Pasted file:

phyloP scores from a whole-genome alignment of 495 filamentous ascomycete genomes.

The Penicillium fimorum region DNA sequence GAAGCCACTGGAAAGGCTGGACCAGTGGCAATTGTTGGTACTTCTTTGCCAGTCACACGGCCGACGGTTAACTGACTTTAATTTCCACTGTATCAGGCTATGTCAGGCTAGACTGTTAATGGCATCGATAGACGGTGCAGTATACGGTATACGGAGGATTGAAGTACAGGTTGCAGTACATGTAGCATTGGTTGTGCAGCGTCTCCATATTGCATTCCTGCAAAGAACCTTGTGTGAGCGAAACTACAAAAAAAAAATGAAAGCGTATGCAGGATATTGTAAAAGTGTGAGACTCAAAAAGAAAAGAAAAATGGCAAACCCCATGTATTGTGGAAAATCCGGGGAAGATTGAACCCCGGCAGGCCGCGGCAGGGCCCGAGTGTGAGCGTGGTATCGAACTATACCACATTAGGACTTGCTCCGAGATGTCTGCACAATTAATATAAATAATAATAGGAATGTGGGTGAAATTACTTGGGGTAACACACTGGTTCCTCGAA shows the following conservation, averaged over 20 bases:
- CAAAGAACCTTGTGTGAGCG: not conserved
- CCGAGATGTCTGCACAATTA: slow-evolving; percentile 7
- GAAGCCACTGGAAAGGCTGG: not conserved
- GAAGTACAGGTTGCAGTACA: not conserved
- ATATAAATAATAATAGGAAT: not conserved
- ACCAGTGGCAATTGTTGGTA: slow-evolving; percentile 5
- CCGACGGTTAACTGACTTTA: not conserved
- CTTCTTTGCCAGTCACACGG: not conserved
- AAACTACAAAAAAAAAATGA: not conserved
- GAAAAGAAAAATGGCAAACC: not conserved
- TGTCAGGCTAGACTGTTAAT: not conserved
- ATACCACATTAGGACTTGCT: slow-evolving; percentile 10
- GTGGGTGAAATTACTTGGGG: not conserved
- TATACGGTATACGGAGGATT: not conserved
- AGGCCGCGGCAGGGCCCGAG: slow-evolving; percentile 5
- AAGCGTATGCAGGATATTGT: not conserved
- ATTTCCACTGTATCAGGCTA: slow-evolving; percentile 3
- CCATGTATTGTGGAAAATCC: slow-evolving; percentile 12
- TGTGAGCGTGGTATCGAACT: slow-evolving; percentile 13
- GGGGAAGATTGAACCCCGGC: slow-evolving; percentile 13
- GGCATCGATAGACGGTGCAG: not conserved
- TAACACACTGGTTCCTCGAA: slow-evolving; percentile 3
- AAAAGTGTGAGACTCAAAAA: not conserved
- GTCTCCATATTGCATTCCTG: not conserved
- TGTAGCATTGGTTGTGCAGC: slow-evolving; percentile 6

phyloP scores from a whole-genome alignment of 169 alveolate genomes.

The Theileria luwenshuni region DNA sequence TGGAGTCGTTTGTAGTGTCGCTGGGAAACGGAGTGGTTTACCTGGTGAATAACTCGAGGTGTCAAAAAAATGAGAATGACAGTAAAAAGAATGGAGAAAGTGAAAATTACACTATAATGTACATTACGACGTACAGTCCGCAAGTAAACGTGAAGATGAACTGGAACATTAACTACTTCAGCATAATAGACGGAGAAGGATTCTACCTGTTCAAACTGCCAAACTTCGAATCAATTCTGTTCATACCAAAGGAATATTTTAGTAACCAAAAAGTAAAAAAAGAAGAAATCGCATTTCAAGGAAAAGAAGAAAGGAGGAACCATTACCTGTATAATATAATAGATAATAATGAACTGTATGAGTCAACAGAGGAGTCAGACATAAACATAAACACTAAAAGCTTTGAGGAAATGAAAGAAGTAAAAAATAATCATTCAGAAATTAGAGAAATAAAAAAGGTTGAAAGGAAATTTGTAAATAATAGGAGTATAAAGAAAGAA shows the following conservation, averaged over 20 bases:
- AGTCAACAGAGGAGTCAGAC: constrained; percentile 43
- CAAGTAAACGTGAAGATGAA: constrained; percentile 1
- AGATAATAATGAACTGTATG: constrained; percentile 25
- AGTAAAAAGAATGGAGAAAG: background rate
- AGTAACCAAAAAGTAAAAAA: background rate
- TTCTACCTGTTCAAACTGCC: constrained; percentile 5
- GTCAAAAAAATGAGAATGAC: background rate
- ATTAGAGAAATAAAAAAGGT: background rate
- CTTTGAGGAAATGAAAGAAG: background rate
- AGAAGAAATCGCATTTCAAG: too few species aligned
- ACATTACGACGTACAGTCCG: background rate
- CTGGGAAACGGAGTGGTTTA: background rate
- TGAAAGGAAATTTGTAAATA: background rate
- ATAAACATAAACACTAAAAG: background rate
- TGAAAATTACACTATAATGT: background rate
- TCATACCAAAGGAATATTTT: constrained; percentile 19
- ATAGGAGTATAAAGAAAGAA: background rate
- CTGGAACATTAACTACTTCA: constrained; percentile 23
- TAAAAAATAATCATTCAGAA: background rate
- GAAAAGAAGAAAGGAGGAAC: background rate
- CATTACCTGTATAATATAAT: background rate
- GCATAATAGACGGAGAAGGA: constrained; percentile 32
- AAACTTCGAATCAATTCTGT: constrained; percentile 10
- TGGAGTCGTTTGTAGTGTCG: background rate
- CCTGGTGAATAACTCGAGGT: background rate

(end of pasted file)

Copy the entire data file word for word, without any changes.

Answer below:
phyloP scores from a whole-genome alignment of 495 filamentous ascomycete genomes.

The Penicillium fimorum region DNA sequence GAAGCCACTGGAAAGGCTGGACCAGTGGCAATTGTTGGTACTTCTTTGCCAGTCACACGGCCGACGGTTAACTGACTTTAATTTCCACTGTATCAGGCTATGTCAGGCTAGACTGTTAATGGCATCGATAGACGGTGCAGTATACGGTATACGGAGGATTGAAGTACAGGTTGCAGTACATGTAGCATTGGTTGTGCAGCGTCTCCATATTGCATTCCTGCAAAGAACCTTGTGTGAGCGAAACTACAAAAAAAAAATGAAAGCGTATGCAGGATATTGTAAAAGTGTGAGACTCAAAAAGAAAAGAAAAATGGCAAACCCCATGTATTGTGGAAAATCCGGGGAAGATTGAACCCCGGCAGGCCGCGGCAGGGCCCGAGTGTGAGCGTGGTATCGAACTATACCACATTAGGACTTGCTCCGAGATGTCTGCACAATTAATATAAATAATAATAGGAATGTGGGTGAAATTACTTGGGGTAACACACTGGTTCCTCGAA shows the following conservation, averaged over 20 bases:
- CAAAGAACCTTGTGTGAGCG: not conserved
- CCGAGATGTCTGCACAATTA: slow-evolving; percentile 7
- GAAGCCACTGGAAAGGCTGG: not conserved
- GAAGTACAGGTTGCAGTACA: not conserved
- ATATAAATAATAATAGGAAT: not conserved
- ACCAGTGGCAATTGTTGGTA: slow-evolving; percentile 5
- CCGACGGTTAACTGACTTTA: not conserved
- CTTCTTTGCCAGTCACACGG: not conserved
- AAACTACAAAAAAAAAATGA: not conserved
- GAAAAGAAAAATGGCAAACC: not conserved
- TGTCAGGCTAGACTGTTAAT: not conserved
- ATACCACATTAGGACTTGCT: slow-evolving; percentile 10
- GTGGGTGAAATTACTTGGGG: not conserved
- TATACGGTATACGGAGGATT: not conserved
- AGGCCGCGGCAGGGCCCGAG: slow-evolving; percentile 5
- AAGCGTATGCAGGATATTGT: not conserved
- ATTTCCACTGTATCAGGCTA: slow-evolving; percentile 3
- CCATGTATTGTGGAAAATCC: slow-evolving; percentile 12
- TGTGAGCGTGGTATCGAACT: slow-evolving; percentile 13
- GGGGAAGATTGAACCCCGGC: slow-evolving; percentile 13
- GGCATCGATAGACGGTGCAG: not conserved
- TAACACACTGGTTCCTCGAA: slow-evolving; percentile 3
- AAAAGTGTGAGACTCAAAAA: not conserved
- GTCTCCATATTGCATTCCTG: not conserved
- TGTAGCATTGGTTGTGCAGC: slow-evolving; percentile 6

phyloP scores from a whole-genome alignment of 169 alveolate genomes.

The Theileria luwenshuni region DNA sequence TGGAGTCGTTTGTAGTGTCGCTGGGAAACGGAGTGGTTTACCTGGTGAATAACTCGAGGTGTCAAAAAAATGAGAATGACAGTAAAAAGAATGGAGAAAGTGAAAATTACACTATAATGTACATTACGACGTACAGTCCGCAAGTAAACGTGAAGATGAACTGGAACATTAACTACTTCAGCATAATAGACGGAGAAGGATTCTACCTGTTCAAACTGCCAAACTTCGAATCAATTCTGTTCATACCAAAGGAATATTTTAGTAACCAAAAAGTAAAAAAAGAAGAAATCGCATTTCAAGGAAAAGAAGAAAGGAGGAACCATTACCTGTATAATATAATAGATAATAATGAACTGTATGAGTCAACAGAGGAGTCAGACATAAACATAAACACTAAAAGCTTTGAGGAAATGAAAGAAGTAAAAAATAATCATTCAGAAATTAGAGAAATAAAAAAGGTTGAAAGGAAATTTGTAAATAATAGGAGTATAAAGAAAGAA shows the following conservation, averaged over 20 bases:
- AGTCAACAGAGGAGTCAGAC: constrained; percentile 43
- CAAGTAAACGTGAAGATGAA: constrained; percentile 1
- AGATAATAATGAACTGTATG: constrained; percentile 25
- AGTAAAAAGAATGGAGAAAG: background rate
- AGTAACCAAAAAGTAAAAAA: background rate
- TTCTACCTGTTCAAACTGCC: constrained; percentile 5
- GTCAAAAAAATGAGAATGAC: background rate
- ATTAGAGAAATAAAAAAGGT: background rate
- CTTTGAGGAAATGAAAGAAG: background rate
- AGAAGAAATCGCATTTCAAG: too few species aligned
- ACATTACGACGTACAGTCCG: background rate
- CTGGGAAACGGAGTGGTTTA: background rate
- TGAAAGGAAATTTGTAAATA: background rate
- ATAAACATAAACACTAAAAG: background rate
- TGAAAATTACACTATAATGT: background rate
- TCATACCAAAGGAATATTTT: constrained; percentile 19
- ATAGGAGTATAAAGAAAGAA: background rate
- CTGGAACATTAACTACTTCA: constrained; percentile 23
- TAAAAAATAATCATTCAGAA: background rate
- GAAAAGAAGAAAGGAGGAAC: background rate
- CATTACCTGTATAATATAAT: background rate
- GCATAATAGACGGAGAAGGA: constrained; percentile 32
- AAACTTCGAATCAATTCTGT: constrained; percentile 10
- TGGAGTCGTTTGTAGTGTCG: background rate
- CCTGGTGAATAACTCGAGGT: background rate